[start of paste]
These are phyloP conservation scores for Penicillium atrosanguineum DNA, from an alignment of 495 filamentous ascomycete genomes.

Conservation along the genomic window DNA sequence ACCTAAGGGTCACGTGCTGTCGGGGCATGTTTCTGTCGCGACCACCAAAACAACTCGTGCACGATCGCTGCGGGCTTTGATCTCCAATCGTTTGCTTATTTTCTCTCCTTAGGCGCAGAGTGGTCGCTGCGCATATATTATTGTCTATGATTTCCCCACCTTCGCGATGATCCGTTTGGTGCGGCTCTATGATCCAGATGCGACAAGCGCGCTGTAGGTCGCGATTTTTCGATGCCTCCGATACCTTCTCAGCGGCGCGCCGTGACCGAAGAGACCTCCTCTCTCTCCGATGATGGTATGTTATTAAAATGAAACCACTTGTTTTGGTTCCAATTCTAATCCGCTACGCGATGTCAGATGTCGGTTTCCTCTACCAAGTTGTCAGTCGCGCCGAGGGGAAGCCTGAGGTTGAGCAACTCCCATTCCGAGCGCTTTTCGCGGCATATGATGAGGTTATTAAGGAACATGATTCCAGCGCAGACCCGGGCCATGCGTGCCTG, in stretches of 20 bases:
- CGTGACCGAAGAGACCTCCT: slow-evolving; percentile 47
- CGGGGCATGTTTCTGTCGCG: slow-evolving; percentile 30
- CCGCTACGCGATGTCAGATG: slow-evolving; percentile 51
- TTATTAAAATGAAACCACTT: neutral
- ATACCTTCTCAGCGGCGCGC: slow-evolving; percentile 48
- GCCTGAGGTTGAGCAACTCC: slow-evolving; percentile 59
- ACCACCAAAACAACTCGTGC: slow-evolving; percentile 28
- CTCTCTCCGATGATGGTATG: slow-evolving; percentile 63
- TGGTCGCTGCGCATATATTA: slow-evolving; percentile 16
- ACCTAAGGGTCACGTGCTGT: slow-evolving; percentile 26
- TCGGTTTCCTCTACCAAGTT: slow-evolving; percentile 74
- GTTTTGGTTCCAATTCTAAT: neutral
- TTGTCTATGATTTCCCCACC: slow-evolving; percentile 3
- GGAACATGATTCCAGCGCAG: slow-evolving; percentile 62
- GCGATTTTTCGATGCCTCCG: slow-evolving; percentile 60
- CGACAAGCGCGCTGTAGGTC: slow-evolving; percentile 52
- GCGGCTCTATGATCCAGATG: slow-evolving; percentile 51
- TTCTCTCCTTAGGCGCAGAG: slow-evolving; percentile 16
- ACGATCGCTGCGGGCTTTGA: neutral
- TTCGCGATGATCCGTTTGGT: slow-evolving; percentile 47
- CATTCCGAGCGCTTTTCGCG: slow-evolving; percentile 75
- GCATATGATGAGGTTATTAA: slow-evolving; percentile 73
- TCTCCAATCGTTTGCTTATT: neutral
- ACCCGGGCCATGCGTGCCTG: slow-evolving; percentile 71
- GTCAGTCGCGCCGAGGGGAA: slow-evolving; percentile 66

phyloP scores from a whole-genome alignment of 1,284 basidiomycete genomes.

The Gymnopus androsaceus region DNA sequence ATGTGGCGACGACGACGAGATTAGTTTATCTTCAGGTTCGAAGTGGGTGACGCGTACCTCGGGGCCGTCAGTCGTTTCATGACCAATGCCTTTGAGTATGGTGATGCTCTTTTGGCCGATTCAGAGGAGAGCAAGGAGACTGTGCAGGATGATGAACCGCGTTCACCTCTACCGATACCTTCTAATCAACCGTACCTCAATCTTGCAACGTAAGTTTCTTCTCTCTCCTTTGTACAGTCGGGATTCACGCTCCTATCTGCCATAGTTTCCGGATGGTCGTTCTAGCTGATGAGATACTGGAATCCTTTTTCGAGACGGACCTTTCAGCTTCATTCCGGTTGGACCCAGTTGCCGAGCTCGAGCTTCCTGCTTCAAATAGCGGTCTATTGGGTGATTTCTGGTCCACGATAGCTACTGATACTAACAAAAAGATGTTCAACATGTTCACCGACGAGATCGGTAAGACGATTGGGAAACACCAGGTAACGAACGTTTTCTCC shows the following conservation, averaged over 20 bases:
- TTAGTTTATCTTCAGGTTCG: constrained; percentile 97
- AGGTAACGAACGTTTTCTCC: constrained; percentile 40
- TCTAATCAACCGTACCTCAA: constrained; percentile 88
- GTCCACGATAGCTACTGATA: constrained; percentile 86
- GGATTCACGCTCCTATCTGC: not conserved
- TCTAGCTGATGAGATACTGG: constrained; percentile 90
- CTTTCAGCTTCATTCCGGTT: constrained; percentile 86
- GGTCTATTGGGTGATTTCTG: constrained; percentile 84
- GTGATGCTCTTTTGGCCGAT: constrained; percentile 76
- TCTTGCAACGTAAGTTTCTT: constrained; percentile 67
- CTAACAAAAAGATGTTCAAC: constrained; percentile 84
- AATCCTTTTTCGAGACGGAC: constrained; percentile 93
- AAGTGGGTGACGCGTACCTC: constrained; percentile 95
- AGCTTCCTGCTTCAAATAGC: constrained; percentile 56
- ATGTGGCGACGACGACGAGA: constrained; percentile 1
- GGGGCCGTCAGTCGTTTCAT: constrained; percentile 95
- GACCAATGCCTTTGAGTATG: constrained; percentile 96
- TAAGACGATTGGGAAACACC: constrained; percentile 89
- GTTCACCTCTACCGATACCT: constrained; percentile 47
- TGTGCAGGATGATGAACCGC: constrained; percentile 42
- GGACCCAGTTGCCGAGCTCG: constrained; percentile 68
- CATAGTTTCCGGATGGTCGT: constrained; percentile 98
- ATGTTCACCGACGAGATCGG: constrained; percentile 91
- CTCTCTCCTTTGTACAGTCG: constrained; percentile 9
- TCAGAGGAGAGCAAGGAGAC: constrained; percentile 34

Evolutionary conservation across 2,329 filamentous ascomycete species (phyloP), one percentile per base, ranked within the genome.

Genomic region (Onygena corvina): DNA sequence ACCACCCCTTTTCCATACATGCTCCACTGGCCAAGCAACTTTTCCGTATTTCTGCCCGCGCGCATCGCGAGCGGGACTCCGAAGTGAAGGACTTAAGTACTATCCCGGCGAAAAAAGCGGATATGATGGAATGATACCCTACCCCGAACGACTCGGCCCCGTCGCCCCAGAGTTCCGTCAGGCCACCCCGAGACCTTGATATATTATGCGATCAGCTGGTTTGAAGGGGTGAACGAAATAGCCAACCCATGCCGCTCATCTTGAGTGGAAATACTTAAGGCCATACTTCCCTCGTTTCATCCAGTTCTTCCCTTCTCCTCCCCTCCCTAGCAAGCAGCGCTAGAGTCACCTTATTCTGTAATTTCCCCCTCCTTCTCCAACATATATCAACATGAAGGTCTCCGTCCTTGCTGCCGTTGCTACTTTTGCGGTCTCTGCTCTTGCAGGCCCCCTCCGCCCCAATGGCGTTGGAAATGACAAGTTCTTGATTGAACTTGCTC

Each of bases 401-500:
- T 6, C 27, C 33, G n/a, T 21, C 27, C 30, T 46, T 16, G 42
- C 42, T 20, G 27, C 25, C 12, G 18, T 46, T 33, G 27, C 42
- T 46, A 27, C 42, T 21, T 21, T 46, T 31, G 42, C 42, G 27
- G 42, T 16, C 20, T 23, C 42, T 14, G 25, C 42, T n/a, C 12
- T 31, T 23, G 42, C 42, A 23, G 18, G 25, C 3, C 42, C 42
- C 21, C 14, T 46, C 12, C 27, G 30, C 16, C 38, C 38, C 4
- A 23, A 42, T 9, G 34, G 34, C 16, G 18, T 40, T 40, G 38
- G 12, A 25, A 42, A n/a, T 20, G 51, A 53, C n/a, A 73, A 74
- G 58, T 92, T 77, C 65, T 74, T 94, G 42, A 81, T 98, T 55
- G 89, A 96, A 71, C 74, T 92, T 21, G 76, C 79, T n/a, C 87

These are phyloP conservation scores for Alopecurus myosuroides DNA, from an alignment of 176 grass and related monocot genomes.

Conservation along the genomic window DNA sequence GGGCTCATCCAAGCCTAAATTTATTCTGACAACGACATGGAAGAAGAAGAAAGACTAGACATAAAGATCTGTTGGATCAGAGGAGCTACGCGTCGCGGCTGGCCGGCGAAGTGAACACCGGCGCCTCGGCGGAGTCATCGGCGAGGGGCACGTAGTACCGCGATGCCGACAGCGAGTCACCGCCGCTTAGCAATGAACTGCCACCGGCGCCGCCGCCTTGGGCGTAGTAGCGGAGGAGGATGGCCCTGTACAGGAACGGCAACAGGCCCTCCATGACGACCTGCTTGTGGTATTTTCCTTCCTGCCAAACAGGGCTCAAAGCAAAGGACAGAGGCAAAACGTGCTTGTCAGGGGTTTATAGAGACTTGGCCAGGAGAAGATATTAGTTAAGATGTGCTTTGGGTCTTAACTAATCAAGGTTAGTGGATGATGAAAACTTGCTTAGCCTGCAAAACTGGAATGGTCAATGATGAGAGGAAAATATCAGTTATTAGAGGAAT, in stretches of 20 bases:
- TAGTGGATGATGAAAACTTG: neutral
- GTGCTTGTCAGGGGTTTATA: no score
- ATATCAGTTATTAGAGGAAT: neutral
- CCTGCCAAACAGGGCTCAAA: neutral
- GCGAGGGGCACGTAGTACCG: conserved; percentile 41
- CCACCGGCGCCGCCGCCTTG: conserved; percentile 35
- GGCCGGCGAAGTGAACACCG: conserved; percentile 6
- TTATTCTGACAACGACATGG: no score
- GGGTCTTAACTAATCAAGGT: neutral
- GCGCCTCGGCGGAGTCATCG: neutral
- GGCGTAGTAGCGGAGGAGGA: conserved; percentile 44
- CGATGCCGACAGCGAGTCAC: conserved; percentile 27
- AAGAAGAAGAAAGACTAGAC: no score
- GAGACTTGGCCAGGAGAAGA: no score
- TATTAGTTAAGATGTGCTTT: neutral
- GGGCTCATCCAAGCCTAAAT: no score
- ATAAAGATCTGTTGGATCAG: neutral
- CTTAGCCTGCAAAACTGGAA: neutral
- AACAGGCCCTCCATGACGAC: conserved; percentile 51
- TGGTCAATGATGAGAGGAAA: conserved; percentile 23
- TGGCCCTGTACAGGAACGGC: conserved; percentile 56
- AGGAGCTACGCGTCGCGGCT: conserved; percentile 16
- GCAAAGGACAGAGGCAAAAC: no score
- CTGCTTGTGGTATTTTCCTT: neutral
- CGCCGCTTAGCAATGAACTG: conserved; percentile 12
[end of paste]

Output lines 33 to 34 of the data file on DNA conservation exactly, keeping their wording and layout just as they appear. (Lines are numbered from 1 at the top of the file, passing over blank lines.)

- GTCCACGATAGCTACTGATA: constrained; percentile 86
- GGATTCACGCTCCTATCTGC: not conserved